Creative Loafing posted a Summer Reading List for 2012: from CL, “New books from Richard Ford, Padgett Powell, Jess Walter, and others round out these beach read picks.”
Also included is Josh Russell’s A True History of the Captivation, Transport to Strange Lands, & Deliverance of Hannah Guttentag, which we’ll have to wait for until August. But I get the sense that this might make a damn good Fall semester / fall rush week book. From CL:
Comically blending the sexualized campus novel with the captivity narrative, Russell creates a proudly, playfully Nabokovian work that’s outright literary fun. Guttentag’s journey through the landscape of liberal academia comes with a serving of farce and cynicism. Unlike his previous two novels, Yellow Jack and My Bright Midnight, this fresh novel shows Atlanta’s Russell continuing to invent new territory. Dzanc Books. $15.95. 170 pp. Available Aug. 14.
In the summer, I’m often looking to figure out what I’ve missed from the previous year. The New York Times 10 Best Books of 2011 evenly divides picks by fiction and non-fiction. From this list, I’d choose Karen Russell’s Swamplandia and Christopher Hitchens’ Arguably: both of the lengthy NYT reviews of these books caught my eye last year, so I’m not surprised to see these on the list. Not to mention Swamplandia was in the middle of that Pulitzer thing. From the NYT:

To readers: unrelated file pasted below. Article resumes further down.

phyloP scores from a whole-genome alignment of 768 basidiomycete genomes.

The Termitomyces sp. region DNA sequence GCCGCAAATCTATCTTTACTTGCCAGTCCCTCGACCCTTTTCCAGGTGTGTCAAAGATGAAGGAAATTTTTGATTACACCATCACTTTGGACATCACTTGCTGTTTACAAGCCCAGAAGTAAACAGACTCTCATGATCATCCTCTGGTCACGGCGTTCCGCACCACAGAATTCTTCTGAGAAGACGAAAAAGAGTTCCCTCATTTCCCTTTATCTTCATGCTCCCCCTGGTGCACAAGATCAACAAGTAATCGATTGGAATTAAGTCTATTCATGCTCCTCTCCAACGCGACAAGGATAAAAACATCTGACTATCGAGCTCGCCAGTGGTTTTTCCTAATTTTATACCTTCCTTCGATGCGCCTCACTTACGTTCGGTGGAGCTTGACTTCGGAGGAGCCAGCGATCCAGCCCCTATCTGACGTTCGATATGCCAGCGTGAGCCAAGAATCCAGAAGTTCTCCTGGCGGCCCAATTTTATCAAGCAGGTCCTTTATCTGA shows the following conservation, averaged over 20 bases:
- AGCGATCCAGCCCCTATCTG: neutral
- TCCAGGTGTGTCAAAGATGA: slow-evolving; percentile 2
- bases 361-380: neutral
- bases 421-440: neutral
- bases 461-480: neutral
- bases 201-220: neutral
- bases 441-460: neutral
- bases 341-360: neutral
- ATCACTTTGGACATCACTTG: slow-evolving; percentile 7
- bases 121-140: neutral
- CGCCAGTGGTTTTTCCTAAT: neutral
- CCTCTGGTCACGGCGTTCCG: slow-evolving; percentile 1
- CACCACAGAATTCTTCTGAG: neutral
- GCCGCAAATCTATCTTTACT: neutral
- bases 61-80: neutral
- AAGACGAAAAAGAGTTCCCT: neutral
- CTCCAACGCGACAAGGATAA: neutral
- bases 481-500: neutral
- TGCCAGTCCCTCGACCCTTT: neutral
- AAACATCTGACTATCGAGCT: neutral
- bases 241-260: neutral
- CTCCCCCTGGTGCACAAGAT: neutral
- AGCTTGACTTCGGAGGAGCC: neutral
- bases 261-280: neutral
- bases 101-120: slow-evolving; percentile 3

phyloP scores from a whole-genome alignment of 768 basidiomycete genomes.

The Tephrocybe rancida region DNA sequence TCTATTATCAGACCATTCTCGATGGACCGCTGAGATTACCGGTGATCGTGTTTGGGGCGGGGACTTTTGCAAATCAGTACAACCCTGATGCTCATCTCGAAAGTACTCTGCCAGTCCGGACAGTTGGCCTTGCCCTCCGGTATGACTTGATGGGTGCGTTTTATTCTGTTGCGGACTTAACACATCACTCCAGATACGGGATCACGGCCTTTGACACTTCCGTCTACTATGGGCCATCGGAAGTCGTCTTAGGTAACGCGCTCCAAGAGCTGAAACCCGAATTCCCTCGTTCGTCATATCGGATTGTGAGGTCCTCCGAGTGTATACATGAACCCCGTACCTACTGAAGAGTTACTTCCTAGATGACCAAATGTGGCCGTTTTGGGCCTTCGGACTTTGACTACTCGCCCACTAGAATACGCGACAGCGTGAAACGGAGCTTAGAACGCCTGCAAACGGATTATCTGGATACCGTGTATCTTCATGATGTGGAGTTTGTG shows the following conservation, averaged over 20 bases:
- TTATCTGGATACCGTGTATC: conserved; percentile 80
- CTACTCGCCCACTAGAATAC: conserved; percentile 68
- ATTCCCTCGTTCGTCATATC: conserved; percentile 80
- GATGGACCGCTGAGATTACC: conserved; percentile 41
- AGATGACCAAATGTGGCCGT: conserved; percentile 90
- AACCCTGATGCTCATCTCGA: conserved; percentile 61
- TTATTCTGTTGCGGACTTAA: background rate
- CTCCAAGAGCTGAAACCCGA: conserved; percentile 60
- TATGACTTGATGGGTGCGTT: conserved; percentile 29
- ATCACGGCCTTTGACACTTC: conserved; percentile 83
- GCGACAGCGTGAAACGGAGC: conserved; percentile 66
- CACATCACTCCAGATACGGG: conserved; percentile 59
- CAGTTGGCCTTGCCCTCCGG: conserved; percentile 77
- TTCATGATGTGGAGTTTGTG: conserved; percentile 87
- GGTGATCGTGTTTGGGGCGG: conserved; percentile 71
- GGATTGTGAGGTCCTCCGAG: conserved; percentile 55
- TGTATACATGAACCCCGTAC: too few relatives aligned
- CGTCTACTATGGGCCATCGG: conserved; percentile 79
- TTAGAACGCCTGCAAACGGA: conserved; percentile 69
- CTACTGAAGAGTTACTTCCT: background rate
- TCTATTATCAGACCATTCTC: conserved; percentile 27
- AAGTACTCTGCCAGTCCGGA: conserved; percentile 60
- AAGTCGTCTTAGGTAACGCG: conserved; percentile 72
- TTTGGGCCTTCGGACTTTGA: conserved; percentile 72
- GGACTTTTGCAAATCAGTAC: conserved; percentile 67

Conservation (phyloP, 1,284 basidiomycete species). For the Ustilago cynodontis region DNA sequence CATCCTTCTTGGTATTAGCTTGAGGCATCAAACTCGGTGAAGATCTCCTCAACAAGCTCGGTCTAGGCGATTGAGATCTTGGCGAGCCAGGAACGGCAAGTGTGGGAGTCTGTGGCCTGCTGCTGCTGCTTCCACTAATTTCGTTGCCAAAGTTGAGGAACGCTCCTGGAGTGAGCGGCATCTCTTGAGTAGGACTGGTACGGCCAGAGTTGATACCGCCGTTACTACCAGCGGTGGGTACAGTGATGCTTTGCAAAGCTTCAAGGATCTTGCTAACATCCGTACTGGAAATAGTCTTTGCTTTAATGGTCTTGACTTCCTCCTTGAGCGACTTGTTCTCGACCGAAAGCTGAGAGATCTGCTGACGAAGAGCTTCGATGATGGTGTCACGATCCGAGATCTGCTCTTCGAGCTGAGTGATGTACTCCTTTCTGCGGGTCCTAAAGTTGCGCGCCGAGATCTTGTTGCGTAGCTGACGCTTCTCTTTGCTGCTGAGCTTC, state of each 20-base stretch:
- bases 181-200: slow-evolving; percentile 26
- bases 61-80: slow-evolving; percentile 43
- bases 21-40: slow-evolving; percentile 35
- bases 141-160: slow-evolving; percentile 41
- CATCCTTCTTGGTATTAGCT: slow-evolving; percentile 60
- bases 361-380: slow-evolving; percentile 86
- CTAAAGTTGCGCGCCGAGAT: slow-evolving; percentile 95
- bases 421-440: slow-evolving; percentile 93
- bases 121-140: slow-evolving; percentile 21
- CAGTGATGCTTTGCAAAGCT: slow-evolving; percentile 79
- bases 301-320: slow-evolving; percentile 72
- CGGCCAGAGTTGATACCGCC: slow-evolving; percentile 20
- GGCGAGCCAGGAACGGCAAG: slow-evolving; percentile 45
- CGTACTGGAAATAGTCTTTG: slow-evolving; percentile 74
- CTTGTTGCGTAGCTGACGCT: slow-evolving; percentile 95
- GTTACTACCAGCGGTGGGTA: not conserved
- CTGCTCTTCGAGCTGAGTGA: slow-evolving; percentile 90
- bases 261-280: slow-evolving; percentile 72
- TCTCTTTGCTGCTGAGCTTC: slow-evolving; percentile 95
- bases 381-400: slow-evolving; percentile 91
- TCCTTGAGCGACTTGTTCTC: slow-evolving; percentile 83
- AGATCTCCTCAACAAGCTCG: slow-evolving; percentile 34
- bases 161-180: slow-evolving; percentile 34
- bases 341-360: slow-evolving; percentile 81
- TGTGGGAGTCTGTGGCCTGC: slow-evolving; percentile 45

An alligator theme park, a ghost lover, a Styx-like journey through an Everglades mangrove jungle: Russell’s first novel, about a girl’s bold effort to preserve her grieving family’s way of life, is suffused with humor and gothic whimsy. But the real wonders here are the author’s exuberantly inventive language and her vivid portrait of a heroine who is wise beyond her years.
Our intellectual omnivore’s latest collection could be his last (he’s dying of esophageal cancer). The book is almost 800 pages, contains more than 100 essays and addresses a ridiculously wide range of topics, including Afghanistan, Harry Potter, Thomas Jefferson, waterboarding, Henry VIII, Saul Bellow and the Ten Commandments, which Hitchens helpfully revises.
In addition to the three books above, my to-read list also includes Ann Beattie’s Mrs. Nixon, Tina Fey’s Bossypants, Joshilyn Jackson’s Backseat Saints. What’s on your summer reading list? Do you make such a list? If not, what’s wrong with you? Lists are fantastic. Can you point us to other summer-reads lists online that merit a look?